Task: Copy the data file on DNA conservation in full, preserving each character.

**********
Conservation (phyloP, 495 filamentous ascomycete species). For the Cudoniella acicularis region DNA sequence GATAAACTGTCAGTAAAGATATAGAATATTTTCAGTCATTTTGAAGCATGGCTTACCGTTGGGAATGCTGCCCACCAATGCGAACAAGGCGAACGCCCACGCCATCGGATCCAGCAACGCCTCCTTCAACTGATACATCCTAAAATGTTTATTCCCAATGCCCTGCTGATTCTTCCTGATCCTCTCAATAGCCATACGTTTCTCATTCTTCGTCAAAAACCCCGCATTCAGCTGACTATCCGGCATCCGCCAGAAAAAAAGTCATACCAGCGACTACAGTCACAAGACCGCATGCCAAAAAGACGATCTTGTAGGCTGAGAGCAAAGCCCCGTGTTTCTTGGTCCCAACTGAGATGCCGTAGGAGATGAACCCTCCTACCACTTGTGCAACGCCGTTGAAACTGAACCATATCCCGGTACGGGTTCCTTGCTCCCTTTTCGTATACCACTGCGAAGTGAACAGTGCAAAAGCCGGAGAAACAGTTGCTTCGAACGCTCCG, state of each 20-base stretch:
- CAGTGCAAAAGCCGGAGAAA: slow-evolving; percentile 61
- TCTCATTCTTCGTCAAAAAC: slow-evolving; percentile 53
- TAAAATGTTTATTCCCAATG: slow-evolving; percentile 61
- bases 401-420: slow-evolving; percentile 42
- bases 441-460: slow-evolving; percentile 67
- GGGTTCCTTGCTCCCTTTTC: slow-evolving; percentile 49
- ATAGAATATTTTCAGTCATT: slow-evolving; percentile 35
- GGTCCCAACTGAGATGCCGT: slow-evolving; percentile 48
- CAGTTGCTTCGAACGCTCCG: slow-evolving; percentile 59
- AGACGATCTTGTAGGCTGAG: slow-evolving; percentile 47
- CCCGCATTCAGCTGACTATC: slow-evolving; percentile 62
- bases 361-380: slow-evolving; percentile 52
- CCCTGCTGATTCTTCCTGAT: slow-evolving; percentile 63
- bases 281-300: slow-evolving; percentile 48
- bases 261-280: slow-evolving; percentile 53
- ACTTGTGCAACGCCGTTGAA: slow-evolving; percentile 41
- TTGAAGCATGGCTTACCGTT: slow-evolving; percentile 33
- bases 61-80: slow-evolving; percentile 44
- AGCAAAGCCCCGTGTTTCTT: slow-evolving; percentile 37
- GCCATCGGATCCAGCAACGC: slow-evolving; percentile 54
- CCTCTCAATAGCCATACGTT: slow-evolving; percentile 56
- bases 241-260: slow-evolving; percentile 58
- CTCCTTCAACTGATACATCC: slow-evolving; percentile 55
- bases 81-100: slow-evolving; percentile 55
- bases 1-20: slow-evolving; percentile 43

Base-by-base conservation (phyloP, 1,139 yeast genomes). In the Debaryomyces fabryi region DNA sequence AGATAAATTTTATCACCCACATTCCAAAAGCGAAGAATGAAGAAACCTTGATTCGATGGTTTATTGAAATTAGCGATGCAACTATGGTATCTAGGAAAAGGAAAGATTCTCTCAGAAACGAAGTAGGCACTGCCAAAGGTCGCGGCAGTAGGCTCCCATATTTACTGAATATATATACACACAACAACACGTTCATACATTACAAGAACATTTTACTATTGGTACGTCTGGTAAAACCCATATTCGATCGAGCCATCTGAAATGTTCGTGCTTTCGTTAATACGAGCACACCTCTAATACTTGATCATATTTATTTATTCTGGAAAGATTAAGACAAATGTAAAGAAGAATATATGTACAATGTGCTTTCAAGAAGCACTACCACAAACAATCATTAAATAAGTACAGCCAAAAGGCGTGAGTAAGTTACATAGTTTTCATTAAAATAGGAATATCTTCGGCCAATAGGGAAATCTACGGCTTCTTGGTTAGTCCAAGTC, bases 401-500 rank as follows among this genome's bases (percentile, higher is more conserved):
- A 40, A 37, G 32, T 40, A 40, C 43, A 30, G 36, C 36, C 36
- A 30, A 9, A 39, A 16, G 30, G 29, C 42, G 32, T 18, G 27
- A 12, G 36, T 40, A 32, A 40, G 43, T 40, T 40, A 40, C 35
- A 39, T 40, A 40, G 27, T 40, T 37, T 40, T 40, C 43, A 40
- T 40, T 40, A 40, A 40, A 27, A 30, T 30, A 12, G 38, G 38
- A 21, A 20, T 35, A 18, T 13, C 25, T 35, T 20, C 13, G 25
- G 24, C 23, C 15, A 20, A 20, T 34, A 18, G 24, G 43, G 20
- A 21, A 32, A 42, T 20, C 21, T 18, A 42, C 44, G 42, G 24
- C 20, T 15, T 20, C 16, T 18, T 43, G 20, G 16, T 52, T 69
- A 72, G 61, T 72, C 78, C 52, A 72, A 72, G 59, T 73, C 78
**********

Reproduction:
Conservation (phyloP, 495 filamentous ascomycete species). For the Cudoniella acicularis region DNA sequence GATAAACTGTCAGTAAAGATATAGAATATTTTCAGTCATTTTGAAGCATGGCTTACCGTTGGGAATGCTGCCCACCAATGCGAACAAGGCGAACGCCCACGCCATCGGATCCAGCAACGCCTCCTTCAACTGATACATCCTAAAATGTTTATTCCCAATGCCCTGCTGATTCTTCCTGATCCTCTCAATAGCCATACGTTTCTCATTCTTCGTCAAAAACCCCGCATTCAGCTGACTATCCGGCATCCGCCAGAAAAAAAGTCATACCAGCGACTACAGTCACAAGACCGCATGCCAAAAAGACGATCTTGTAGGCTGAGAGCAAAGCCCCGTGTTTCTTGGTCCCAACTGAGATGCCGTAGGAGATGAACCCTCCTACCACTTGTGCAACGCCGTTGAAACTGAACCATATCCCGGTACGGGTTCCTTGCTCCCTTTTCGTATACCACTGCGAAGTGAACAGTGCAAAAGCCGGAGAAACAGTTGCTTCGAACGCTCCG, state of each 20-base stretch:
- CAGTGCAAAAGCCGGAGAAA: slow-evolving; percentile 61
- TCTCATTCTTCGTCAAAAAC: slow-evolving; percentile 53
- TAAAATGTTTATTCCCAATG: slow-evolving; percentile 61
- bases 401-420: slow-evolving; percentile 42
- bases 441-460: slow-evolving; percentile 67
- GGGTTCCTTGCTCCCTTTTC: slow-evolving; percentile 49
- ATAGAATATTTTCAGTCATT: slow-evolving; percentile 35
- GGTCCCAACTGAGATGCCGT: slow-evolving; percentile 48
- CAGTTGCTTCGAACGCTCCG: slow-evolving; percentile 59
- AGACGATCTTGTAGGCTGAG: slow-evolving; percentile 47
- CCCGCATTCAGCTGACTATC: slow-evolving; percentile 62
- bases 361-380: slow-evolving; percentile 52
- CCCTGCTGATTCTTCCTGAT: slow-evolving; percentile 63
- bases 281-300: slow-evolving; percentile 48
- bases 261-280: slow-evolving; percentile 53
- ACTTGTGCAACGCCGTTGAA: slow-evolving; percentile 41
- TTGAAGCATGGCTTACCGTT: slow-evolving; percentile 33
- bases 61-80: slow-evolving; percentile 44
- AGCAAAGCCCCGTGTTTCTT: slow-evolving; percentile 37
- GCCATCGGATCCAGCAACGC: slow-evolving; percentile 54
- CCTCTCAATAGCCATACGTT: slow-evolving; percentile 56
- bases 241-260: slow-evolving; percentile 58
- CTCCTTCAACTGATACATCC: slow-evolving; percentile 55
- bases 81-100: slow-evolving; percentile 55
- bases 1-20: slow-evolving; percentile 43

Base-by-base conservation (phyloP, 1,139 yeast genomes). In the Debaryomyces fabryi region DNA sequence AGATAAATTTTATCACCCACATTCCAAAAGCGAAGAATGAAGAAACCTTGATTCGATGGTTTATTGAAATTAGCGATGCAACTATGGTATCTAGGAAAAGGAAAGATTCTCTCAGAAACGAAGTAGGCACTGCCAAAGGTCGCGGCAGTAGGCTCCCATATTTACTGAATATATATACACACAACAACACGTTCATACATTACAAGAACATTTTACTATTGGTACGTCTGGTAAAACCCATATTCGATCGAGCCATCTGAAATGTTCGTGCTTTCGTTAATACGAGCACACCTCTAATACTTGATCATATTTATTTATTCTGGAAAGATTAAGACAAATGTAAAGAAGAATATATGTACAATGTGCTTTCAAGAAGCACTACCACAAACAATCATTAAATAAGTACAGCCAAAAGGCGTGAGTAAGTTACATAGTTTTCATTAAAATAGGAATATCTTCGGCCAATAGGGAAATCTACGGCTTCTTGGTTAGTCCAAGTC, bases 401-500 rank as follows among this genome's bases (percentile, higher is more conserved):
- A 40, A 37, G 32, T 40, A 40, C 43, A 30, G 36, C 36, C 36
- A 30, A 9, A 39, A 16, G 30, G 29, C 42, G 32, T 18, G 27
- A 12, G 36, T 40, A 32, A 40, G 43, T 40, T 40, A 40, C 35
- A 39, T 40, A 40, G 27, T 40, T 37, T 40, T 40, C 43, A 40
- T 40, T 40, A 40, A 40, A 27, A 30, T 30, A 12, G 38, G 38
- A 21, A 20, T 35, A 18, T 13, C 25, T 35, T 20, C 13, G 25
- G 24, C 23, C 15, A 20, A 20, T 34, A 18, G 24, G 43, G 20
- A 21, A 32, A 42, T 20, C 21, T 18, A 42, C 44, G 42, G 24
- C 20, T 15, T 20, C 16, T 18, T 43, G 20, G 16, T 52, T 69
- A 72, G 61, T 72, C 78, C 52, A 72, A 72, G 59, T 73, C 78